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IN-DEPTH: Apple Is The Biggest Bully In Silicon Valley, And Here’s Why

As thousands of developers descend upon Silicon Valley for Apple’s annual worldwide developer’s conference, should they be wary of getting into business for the tech giant?

Apple’s Worldwide Developer Conference (WWDC) kicks off on Monday, meaning that Silicon Valley will be flooded with developers hoping one day their company will partner with Apple. But before these developers get too excited about this prospect, should they be wary of the tech giant?

WWDC will reveal to developers and IT professionals technical information about new Apple products, which many in attendance will be looking to partner with Apple on.

Who could blame them. Apple is one of the biggest and hottest companies in the world, with an estimated worth of $750 billion and showing no signs of slowing down anytime soon. Partnering with the tech giant would prove lucrative for any developer.

These developers should know though that Apple has a history of doing anything to ensure it remains profitable, and that smaller companies are often the ones who suffer the most.

Apple’s tactics include bankrupting smaller companies, defrauding the public, engaging in lengthy litigation, and throttling smaller companies out of the marketplace.

There are multiple examples of Apple’s bullying business dealings.

There’s the case of GT Advanced Technologies (GTAT), which partnered with Apple and less than a year later ended up bankrupt because of the tech giant.

GTAT announced in September 2013 that they had entered “into a multi-year supply agreement with Apple Inc. to provide sapphire material” for the iPhone 6. The deal between Apple and GTAT was for approximately $578 million and was supposed to create an estimated 2,000 jobs in Arizona.

Seems like a pretty good deal on paper, however, this deal was doomed to fail from the start.

GTAT was not equipped to handle the massive influx of orders from Apple. It ended up spending $900 million to try and meet Apple’s demands, considerably more than the $439 million provided for this large scale up. Compounding that problem was Apple constantly changing the product’s specifications.

In the end, Apple decided to abandon the project claiming that GTAT, “hadn’t met the contract’s output or quality requirements,” and withheld its final payment of $139 million to GTAT.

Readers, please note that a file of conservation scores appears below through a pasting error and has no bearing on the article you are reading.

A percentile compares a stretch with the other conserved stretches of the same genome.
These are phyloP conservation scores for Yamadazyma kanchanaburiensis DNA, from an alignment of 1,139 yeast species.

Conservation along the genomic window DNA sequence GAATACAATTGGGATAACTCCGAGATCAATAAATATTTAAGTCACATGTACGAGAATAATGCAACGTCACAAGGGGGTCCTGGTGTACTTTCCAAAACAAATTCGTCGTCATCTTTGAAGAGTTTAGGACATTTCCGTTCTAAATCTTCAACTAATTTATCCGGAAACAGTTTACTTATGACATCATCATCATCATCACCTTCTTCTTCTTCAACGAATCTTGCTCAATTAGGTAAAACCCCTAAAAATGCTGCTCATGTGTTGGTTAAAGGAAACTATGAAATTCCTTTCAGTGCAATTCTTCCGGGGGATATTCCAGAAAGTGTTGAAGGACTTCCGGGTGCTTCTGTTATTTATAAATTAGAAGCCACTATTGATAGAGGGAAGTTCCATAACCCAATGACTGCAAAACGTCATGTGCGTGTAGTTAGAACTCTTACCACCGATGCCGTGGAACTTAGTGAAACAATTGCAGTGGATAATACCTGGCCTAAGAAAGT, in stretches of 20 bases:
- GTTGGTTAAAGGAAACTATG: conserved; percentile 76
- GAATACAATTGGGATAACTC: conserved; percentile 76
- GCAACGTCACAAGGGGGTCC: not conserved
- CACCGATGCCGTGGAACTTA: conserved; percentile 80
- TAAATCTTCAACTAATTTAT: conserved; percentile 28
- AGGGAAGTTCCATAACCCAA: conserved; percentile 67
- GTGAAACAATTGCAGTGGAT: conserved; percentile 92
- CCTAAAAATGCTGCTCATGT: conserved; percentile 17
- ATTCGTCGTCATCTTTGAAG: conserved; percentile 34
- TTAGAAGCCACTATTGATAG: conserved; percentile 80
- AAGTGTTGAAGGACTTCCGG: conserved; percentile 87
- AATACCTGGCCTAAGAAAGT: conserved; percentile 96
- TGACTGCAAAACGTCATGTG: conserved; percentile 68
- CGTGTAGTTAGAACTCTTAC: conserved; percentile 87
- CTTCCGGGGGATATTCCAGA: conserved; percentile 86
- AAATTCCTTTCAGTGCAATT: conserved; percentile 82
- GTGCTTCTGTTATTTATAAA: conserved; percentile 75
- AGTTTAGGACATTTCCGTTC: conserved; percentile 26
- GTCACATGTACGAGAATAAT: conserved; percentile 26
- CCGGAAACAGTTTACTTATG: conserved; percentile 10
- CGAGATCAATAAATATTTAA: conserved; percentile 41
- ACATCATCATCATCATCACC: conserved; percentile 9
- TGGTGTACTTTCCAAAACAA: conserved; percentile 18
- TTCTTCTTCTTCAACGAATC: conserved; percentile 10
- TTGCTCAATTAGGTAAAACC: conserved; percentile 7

The unexpected cost, Apple’s changing demands, and it’s refusal to pay GTAT $139 million resulted in GTAT filing for bankruptcy in 2014, almost exactly a year after it had gone into business with Apple.

Leaked court documents involving Apple and GTAT show Apple “as a bully whose tactics played a part in GT Advanced Technologies’ early October bankruptcy.”

MarketWatch notes:

“The documents, which followed a request earlier last week from a judge that more information regarding their relationship be released, paint Apple as a colossal company flexing its muscles at GT Advanced when the two were negotiating a supply agreement for sapphire materials.”

Apple has often renegotiated deals with its suppliers, which end up damaging their earnings only to protect Apple’s bottom line.

In 2016, Apple was struggling to sell its latest iPhone and forced California parts suppliers to accept price cuts. The Wall Street Journal reported that this move by Apple “is likely to hurt some suppliers’ earnings in the second half of the year.”

The most recent example of Apple’s questionable business practices is its ongoing legal battle with Qualcomm, in which Qualcomm alleges “that Apple deliberately didn’t use the full potential of Qualcomm chips in iPhone 7 phones so that they wouldn’t perform better than the modems provided by Intel.”

According to reports, “Qualcomm says Apple ‘threatened’ it to keep quiet about the differences between Intel and Qualcomm iPhones, preventing Qualcomm from making any public comparisons about the superior performance of the Qualcomm-powered iPhones.”

Apple is “attempting to use its enormous market power to coerce unfair and unreasonable license terms from Qualcomm” for its chip. Even worse, Apple has stopped paying royalties to suppliers for phone patents owned by Qualcomm, in turn leaving these suppliers unable to meet long-standing contractual obligations with Qualcomm.

If consumers think Apple cares about them more than its developers, they would be mistaken.

Apple was forced to pay a $450 Million settlement in 2015 after it was found guilty of price-fixing e-books in New York. A United States Justice Department lawyer portrayed Apple “as a corporate bully that swaggered into the market for electronic books in 2010, forcing an end to price competition and costing consumers hundreds of millions of dollars.”

Developers attending WWDC should pay attention to these cautionary tales before they decide to go into business with a company that has a well-documented history of doing anything to ensure it remains profitable at anyone’s expense.